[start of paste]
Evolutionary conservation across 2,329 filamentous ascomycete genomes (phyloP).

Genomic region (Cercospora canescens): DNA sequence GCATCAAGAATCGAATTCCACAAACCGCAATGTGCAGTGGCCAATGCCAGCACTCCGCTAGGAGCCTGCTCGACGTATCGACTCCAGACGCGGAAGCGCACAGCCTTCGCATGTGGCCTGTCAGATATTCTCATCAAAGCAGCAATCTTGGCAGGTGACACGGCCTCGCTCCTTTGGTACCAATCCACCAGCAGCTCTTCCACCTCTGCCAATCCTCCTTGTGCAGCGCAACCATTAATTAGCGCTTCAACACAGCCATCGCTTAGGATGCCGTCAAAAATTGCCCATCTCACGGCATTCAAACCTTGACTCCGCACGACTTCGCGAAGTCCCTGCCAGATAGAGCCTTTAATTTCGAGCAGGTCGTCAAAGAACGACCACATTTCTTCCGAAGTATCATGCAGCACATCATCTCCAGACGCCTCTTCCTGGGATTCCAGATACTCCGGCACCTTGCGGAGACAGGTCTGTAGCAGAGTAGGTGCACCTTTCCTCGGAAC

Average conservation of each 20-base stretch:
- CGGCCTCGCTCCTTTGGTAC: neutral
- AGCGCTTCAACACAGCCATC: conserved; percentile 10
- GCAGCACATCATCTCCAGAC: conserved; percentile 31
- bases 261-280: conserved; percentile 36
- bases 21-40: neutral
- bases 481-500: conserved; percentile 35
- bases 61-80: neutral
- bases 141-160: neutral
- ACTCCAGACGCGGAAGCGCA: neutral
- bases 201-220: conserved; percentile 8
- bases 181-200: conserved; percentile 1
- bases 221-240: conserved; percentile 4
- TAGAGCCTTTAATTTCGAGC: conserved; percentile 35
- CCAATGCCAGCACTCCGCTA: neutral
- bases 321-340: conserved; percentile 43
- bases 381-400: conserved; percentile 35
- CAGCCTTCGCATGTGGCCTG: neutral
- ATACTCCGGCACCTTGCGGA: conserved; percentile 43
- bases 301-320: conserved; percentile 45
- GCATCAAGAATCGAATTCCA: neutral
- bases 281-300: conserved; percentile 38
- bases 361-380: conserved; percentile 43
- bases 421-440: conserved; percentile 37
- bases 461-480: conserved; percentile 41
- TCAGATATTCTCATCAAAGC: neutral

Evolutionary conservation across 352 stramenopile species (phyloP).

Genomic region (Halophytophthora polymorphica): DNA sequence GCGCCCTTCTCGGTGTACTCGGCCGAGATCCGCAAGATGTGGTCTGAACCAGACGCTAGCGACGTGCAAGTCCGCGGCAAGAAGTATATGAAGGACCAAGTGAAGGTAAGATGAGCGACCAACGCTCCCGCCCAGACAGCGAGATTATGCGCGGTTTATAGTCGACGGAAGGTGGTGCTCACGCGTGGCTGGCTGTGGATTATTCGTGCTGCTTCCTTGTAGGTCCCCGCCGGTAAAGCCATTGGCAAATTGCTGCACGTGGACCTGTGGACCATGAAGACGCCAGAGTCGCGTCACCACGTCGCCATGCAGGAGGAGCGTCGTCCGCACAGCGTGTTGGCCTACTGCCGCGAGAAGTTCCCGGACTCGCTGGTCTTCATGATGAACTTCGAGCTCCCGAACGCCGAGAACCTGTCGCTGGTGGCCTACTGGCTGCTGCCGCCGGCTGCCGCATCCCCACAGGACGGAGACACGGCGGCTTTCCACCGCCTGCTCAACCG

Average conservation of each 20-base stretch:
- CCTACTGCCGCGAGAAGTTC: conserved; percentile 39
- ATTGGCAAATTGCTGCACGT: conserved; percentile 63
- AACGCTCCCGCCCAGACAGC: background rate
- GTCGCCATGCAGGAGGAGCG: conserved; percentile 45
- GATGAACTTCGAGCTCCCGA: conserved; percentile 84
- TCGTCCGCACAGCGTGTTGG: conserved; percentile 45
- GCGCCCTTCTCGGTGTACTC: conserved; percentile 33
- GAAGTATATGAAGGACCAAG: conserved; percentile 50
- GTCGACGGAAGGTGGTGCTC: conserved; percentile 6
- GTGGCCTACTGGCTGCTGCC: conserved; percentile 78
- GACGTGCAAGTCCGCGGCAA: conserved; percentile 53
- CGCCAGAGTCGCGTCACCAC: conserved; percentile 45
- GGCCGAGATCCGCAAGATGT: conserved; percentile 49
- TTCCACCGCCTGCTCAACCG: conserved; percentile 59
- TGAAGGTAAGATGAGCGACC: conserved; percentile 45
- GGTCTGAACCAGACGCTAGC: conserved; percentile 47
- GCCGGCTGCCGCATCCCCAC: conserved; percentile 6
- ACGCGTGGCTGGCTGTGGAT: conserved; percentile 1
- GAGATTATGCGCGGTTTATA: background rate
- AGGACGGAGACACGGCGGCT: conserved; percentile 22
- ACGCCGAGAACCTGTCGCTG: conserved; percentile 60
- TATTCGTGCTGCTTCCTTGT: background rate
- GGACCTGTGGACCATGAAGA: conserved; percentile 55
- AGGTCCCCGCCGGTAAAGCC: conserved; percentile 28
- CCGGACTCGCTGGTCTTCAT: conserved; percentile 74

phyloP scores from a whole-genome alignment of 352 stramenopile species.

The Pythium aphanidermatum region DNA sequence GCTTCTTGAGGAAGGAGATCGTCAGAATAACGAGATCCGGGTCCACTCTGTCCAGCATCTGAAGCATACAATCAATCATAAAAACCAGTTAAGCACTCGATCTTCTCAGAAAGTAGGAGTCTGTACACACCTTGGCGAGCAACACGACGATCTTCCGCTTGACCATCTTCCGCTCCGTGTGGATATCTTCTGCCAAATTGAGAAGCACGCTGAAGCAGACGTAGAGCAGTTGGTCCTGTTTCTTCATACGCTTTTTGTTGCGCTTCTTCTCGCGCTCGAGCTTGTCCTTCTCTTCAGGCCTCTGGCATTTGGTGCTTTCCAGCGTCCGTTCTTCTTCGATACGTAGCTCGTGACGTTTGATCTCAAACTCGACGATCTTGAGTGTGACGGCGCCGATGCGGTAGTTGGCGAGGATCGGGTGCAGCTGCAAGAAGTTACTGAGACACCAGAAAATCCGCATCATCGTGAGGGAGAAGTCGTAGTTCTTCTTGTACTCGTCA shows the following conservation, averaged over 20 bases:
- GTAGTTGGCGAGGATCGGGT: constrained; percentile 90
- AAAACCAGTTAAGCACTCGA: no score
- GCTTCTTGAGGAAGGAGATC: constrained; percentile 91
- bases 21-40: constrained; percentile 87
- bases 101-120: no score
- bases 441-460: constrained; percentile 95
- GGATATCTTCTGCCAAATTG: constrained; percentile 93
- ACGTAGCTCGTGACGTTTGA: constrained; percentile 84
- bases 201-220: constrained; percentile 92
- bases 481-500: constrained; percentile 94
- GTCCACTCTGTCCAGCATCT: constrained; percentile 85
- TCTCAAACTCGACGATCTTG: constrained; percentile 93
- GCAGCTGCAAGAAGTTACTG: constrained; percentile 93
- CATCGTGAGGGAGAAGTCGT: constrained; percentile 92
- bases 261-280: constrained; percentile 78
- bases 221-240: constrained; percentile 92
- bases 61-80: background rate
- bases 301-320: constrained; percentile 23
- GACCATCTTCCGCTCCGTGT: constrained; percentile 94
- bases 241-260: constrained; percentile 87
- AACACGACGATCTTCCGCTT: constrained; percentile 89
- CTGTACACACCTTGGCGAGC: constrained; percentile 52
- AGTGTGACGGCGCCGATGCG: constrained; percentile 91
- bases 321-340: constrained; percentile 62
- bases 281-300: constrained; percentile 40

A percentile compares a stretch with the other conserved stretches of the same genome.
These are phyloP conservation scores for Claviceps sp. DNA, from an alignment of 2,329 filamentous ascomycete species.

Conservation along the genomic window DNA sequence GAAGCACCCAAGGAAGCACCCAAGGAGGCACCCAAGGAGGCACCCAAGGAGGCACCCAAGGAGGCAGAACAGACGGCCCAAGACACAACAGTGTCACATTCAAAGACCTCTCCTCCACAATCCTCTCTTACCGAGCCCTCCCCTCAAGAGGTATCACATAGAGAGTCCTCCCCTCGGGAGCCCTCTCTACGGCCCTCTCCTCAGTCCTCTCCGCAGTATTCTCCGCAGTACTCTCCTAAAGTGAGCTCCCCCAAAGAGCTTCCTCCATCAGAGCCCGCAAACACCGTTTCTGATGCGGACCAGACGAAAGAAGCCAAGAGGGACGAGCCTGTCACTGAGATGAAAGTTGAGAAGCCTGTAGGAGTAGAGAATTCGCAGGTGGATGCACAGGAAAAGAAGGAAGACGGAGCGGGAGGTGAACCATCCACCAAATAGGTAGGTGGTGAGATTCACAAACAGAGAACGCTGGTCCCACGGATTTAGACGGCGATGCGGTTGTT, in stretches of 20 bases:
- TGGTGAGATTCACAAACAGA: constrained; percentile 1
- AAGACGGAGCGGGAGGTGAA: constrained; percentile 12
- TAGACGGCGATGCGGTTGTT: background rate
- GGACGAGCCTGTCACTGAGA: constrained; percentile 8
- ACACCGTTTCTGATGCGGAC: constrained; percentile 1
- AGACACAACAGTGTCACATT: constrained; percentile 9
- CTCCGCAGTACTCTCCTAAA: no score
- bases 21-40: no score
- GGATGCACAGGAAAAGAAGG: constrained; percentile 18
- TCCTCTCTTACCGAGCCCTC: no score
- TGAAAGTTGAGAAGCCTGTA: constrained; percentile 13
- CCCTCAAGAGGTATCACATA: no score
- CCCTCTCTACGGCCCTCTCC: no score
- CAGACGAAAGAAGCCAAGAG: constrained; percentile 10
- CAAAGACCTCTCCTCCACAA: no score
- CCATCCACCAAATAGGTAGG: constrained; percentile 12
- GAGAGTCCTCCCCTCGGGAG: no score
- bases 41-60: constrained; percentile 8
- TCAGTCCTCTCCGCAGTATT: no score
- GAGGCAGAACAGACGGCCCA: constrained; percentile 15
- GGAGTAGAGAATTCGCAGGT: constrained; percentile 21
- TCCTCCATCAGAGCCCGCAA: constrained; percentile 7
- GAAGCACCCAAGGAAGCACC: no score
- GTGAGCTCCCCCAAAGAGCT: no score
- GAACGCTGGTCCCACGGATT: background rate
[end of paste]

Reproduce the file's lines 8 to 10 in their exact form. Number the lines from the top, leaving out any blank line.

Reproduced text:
- bases 21-40: neutral
- bases 481-500: conserved; percentile 35
- bases 61-80: neutral